Medical Science Current Affairs - 2019
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The Indian Council of Medical Research (ICMR) and Ministry of Health inked Memorandum of Understanding (MoU) with the International Vaccine Institute (IVI) to collaborate on vaccine research and development.
The signing of the MoU is a continuation of India’s partnership with IVI to provide safe, effective and affordable vaccines for people around the world. With this partnership, India is committing an annual contribution of US $5,00,000 to IVI.
India is a vaccine industry powerhouse that supplies 60% of the world’s vaccines. India has with a long history of scientific collaboration with IVI. IVI has been partnering with Indian vaccine manufacturers, research institutes, government, and public health agencies on vaccine R&D. One of the most successful collaboration of IVI was with India’s Shantha Biotech on development of Shanchol, world’s first low-cost oral cholera vaccine. The vaccine was licensed in India in 2009 and WHO-prequalified in 2011.
International Vaccine Institute (IVI)
IVI is Seoul (South Korea) based international nonprofit organization devoted to developing and introducing new and improved vaccines to protect the people, especially children, against deadly infectious diseases. It was established in 1997 on the initiatives of the United Nations Development Programme (UNDP).
Its work is exclusively on vaccine development and introduction specifically for people in developing countries, with a focus on neglected diseases affecting these regions. Currently, IVI has 40 countries and the World Health Organization (WHO) as signatories to its Establishment Agreement. India officially became a signatory to the IVI in 2012.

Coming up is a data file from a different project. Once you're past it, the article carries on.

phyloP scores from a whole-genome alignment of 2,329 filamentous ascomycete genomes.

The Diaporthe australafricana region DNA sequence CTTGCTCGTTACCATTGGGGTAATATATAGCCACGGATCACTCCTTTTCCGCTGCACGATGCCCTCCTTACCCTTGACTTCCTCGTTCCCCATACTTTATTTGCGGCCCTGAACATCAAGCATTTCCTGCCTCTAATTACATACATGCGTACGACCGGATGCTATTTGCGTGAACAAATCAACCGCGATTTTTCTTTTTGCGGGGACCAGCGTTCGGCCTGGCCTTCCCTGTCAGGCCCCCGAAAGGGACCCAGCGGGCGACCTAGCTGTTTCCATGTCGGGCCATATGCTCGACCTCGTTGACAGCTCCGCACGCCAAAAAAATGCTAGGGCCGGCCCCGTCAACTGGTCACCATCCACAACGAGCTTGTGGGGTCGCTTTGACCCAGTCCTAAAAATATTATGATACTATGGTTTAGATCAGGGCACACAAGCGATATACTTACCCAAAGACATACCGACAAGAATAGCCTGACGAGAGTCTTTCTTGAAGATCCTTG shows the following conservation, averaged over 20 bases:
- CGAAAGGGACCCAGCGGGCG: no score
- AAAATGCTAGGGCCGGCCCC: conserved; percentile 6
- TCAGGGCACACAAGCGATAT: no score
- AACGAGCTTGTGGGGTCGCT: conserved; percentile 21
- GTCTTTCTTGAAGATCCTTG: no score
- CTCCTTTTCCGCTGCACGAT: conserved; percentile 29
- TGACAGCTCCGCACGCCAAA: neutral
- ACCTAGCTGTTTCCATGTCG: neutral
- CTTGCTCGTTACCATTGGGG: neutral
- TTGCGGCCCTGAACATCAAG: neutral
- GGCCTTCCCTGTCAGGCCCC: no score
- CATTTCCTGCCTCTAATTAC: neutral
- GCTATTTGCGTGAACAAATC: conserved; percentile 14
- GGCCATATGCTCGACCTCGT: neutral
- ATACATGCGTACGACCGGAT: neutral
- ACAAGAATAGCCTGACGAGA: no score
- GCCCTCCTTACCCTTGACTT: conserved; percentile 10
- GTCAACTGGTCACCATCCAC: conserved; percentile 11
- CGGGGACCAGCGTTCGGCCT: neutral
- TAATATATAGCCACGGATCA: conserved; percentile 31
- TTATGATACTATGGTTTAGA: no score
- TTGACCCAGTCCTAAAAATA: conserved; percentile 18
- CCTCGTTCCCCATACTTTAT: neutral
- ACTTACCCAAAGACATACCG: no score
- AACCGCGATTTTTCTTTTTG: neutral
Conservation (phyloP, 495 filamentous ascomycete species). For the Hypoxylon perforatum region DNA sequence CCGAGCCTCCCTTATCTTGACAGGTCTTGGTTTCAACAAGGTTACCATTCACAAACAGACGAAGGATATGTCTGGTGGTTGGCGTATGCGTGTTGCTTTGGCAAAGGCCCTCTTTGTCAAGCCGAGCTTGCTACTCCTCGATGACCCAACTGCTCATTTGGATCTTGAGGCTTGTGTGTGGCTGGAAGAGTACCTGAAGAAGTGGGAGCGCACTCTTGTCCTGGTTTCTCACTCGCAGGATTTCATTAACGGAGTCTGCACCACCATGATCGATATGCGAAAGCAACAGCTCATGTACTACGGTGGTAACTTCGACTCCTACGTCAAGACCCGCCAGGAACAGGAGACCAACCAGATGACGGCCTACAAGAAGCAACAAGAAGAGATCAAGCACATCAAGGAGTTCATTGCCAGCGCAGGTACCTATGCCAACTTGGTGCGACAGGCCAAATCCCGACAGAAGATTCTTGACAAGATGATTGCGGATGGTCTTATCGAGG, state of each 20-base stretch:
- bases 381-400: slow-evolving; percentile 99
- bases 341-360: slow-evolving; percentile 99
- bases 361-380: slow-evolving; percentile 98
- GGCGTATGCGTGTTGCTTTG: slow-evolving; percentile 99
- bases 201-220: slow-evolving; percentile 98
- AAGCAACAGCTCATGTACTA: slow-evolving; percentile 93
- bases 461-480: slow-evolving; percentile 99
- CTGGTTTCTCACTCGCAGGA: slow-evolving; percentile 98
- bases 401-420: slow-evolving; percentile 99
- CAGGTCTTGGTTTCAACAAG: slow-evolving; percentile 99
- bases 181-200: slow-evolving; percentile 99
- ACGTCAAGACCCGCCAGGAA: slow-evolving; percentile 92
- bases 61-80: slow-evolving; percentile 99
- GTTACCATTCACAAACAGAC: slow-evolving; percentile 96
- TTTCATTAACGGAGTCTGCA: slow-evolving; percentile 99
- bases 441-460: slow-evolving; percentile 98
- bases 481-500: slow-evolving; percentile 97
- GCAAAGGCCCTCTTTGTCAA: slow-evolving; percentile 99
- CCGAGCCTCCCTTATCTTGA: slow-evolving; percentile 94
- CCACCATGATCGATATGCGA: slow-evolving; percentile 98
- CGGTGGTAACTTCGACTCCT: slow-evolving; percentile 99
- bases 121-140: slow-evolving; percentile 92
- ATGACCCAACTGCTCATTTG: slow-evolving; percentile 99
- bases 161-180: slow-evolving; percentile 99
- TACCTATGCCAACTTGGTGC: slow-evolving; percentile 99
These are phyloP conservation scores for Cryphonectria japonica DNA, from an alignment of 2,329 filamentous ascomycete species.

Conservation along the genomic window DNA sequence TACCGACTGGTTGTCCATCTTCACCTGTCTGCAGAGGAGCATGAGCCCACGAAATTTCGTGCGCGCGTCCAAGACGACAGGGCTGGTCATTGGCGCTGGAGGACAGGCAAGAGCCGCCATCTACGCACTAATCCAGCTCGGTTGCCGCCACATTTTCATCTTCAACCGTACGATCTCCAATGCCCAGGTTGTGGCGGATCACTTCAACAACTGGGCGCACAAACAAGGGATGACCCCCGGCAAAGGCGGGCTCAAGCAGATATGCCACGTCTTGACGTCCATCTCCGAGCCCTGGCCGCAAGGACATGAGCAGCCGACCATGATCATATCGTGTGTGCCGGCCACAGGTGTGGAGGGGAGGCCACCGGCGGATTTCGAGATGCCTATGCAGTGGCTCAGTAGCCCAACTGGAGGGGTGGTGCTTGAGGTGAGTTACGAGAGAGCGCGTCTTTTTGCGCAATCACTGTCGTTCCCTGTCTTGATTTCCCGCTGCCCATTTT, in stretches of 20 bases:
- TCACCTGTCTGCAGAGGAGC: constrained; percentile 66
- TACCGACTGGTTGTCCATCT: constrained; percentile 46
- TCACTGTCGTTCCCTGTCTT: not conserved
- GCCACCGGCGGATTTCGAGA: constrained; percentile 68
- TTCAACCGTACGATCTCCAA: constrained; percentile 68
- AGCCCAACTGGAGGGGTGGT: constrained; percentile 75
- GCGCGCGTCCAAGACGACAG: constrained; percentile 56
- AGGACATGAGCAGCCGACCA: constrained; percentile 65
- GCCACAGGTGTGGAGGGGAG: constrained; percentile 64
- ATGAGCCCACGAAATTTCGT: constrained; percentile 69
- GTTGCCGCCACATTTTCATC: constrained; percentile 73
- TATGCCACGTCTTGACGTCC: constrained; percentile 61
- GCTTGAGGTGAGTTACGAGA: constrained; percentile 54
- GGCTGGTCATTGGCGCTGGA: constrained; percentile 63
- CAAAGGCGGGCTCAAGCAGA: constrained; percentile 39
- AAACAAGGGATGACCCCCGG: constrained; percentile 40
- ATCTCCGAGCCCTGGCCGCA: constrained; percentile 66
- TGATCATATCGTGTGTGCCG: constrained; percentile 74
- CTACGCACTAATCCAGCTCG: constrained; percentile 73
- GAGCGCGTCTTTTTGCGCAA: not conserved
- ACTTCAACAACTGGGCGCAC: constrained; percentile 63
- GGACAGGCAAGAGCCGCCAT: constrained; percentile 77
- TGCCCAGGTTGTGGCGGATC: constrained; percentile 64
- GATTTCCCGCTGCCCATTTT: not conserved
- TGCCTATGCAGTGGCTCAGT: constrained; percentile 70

Indian Council of Medical Research (ICMR)
The ICMR is India’s apex scientific body for the formulation, coordination and promotion of biomedical research. It was established in 1911 as Indian Research Fund Association (IRFA) making it one of the oldest and largest medical research bodies in the world. The ICMR functions under the Department of Health Research, Union Ministry of Health and Family Welfare.
Scientists have developed an artificial womb that can be used in future to save the lives of extremely premature human babies. It was successfully used to incubate healthy baby lambs for a week.
The research showed that preterm lambs were successfully maintained in a healthy, infection-free condition with significant growth, for a period of one week using ex-vivo uterine environment (EVE) therapy.
The artificial womb is a high-tech amniotic fluid bath combined with an artificial placenta. To mimic a womb, researchers had created a temperature-controlled bag filled with electrolyte solution as a substitute for amniotic fluid that lambs swallow and take into their lungs. They had attached the umbilical cord of preterm lamb to the device that exchanges carbon dioxide in blood with oxygen. In early-stage animal testing, the lamb appeared to grow normally inside the system.
The artificial wombs can facilitate development of premature babies in a uterus-like environment. Further development, EVE therapy can prevent the severe morbidity suffered by extremely premature infants. It can potentially offer a medical technology that does not currently exist.